top of page
Featured Posts

The Cameo Reinvented To Modern Flair

we all know that throughout history, the royals have set the tone for jewelry fashion.

It is said that Queen Elizabeth loved to wear cameos and it is noted that Catherine the Great had a very impressive collection of them. Since Queen Victoria favored cameos, the cameo was quite popular during and since her reign. They were popular as pins and pendants usually worn on a black velvet ribbon or even sometimes-pastel satin ribbons.

During the Victorian Era, (1837-1901) every decade had its jewelry trends, but the cameo remained a favorite. And interestingly, the intaglio, which was a piece carved below the surface, came before the cameo. In ancient times, the intaglio was used to seal papers or to mark property. Later on, it became a jewelry item worn by women. The cameo is the opposite of the intaglio.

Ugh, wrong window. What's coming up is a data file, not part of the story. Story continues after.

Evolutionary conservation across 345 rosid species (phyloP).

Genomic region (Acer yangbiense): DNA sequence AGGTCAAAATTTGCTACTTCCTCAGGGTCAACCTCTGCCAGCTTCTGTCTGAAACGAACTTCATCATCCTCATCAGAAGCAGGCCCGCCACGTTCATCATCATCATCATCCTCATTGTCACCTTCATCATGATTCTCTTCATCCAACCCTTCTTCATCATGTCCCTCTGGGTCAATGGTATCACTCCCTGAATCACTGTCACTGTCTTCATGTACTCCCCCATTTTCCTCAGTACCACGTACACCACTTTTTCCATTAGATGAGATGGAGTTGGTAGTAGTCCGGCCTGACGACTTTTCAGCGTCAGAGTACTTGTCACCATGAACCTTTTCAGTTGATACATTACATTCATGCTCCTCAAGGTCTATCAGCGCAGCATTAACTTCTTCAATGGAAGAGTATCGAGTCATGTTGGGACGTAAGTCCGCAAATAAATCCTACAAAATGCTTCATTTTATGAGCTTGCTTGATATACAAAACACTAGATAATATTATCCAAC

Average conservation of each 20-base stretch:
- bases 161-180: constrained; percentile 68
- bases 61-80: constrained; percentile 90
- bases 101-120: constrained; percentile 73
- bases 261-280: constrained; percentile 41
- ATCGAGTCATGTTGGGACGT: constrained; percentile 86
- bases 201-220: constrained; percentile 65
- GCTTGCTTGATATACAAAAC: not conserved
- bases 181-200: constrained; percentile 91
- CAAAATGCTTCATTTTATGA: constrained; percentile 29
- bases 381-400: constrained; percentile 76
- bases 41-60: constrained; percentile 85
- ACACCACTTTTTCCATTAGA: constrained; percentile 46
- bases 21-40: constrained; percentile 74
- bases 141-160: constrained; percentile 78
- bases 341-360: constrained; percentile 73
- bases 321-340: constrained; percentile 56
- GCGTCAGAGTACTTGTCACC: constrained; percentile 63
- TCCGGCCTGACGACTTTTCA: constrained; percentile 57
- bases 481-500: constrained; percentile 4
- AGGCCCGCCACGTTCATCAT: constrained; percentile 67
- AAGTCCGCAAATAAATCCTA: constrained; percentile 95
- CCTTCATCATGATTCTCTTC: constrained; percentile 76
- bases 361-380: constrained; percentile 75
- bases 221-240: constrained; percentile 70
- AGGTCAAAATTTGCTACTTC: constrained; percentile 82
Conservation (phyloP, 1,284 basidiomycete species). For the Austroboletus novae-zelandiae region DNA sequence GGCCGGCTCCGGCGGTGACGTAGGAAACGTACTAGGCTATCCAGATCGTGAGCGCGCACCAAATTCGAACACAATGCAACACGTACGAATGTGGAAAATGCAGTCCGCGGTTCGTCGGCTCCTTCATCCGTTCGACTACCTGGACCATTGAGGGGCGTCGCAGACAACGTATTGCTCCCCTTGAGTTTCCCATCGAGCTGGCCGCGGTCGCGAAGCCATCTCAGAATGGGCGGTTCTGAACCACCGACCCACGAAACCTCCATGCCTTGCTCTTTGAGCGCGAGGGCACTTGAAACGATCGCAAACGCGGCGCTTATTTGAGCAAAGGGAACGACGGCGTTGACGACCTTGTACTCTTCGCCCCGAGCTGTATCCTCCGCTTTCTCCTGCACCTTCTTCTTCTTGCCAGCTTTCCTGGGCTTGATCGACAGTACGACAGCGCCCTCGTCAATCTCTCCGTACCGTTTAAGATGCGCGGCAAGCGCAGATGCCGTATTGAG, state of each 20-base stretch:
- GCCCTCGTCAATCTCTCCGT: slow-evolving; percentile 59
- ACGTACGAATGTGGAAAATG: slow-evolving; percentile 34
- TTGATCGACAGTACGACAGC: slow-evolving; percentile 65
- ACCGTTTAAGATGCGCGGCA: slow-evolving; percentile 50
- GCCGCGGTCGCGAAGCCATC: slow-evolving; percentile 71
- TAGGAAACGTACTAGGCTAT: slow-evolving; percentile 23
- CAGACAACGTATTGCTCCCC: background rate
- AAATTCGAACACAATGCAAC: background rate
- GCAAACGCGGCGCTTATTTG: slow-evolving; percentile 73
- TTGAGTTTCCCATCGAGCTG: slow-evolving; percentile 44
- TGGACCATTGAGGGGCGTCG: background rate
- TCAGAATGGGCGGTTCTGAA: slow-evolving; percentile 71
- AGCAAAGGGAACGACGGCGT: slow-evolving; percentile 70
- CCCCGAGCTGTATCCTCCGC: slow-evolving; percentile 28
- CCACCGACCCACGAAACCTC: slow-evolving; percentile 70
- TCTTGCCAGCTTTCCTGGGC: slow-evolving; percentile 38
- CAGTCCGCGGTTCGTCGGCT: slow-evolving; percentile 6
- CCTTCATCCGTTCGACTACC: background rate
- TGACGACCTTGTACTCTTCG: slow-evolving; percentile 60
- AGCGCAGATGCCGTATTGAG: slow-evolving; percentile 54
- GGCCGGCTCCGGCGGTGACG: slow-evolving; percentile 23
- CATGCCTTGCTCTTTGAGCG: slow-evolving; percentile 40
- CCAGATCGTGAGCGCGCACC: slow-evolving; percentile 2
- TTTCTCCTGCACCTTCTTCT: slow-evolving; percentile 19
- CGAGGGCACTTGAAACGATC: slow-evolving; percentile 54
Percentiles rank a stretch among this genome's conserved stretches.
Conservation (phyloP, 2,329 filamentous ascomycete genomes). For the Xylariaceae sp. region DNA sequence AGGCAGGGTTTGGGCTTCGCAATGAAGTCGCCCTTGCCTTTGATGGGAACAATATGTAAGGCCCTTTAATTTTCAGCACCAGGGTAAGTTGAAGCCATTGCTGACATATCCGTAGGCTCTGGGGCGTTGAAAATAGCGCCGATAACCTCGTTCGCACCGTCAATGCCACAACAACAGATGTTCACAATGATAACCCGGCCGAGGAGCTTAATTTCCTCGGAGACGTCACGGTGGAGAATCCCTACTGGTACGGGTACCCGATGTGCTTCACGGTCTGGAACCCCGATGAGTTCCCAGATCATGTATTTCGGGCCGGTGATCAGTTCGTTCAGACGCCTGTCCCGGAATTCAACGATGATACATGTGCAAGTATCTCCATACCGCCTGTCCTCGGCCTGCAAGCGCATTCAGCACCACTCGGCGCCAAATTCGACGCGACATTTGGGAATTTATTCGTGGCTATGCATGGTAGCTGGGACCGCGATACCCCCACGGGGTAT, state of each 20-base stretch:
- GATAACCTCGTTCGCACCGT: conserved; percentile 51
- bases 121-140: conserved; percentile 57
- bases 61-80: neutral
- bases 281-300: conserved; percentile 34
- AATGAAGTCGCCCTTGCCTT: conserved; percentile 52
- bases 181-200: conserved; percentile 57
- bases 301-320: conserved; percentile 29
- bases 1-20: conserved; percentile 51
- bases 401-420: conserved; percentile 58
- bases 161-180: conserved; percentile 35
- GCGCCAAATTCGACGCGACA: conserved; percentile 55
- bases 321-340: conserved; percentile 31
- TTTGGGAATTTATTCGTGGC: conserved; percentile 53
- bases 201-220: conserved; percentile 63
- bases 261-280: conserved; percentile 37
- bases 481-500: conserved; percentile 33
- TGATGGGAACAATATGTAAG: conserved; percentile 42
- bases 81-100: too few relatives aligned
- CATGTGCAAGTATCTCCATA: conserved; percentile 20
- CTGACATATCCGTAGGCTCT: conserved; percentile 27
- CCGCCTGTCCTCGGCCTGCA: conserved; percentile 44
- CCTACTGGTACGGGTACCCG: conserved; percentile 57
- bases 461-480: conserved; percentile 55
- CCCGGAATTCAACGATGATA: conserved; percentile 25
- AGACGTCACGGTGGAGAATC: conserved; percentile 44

It is a portrait or scene carved in relief with a contrasting colored background. In the Nineteenth Century, skilled artisans utilized gemstones, stone, shell, lava, coral and man made materials to produce cameos.

Beautiful, carved images used for personal adornment have cast their romantic spell over people's imaginations for thousands of years. As both a sentimental keepsake and a work of art, concentrating major drama into a minute space, the cameo is one of the most treasured sculpted images. A cameo is a small scene or figure carved in relief. This modern Italian word, meaning "to engrave, " is though to have come from the ancient Hebrew/Arabic word "kamea", meaning "charm" or "amulet." Folklore relates cameos' mystic capacity to attract health and good fortune. The enduring popularity of the cameo attests to its delicate power to beguile generations of wearers and viewers alike.

Here ICON continues to push the creative envelope by bringing "Old World" beauty and charm to the ICON Woman.

19th Century Cameo

Recent Posts
bottom of page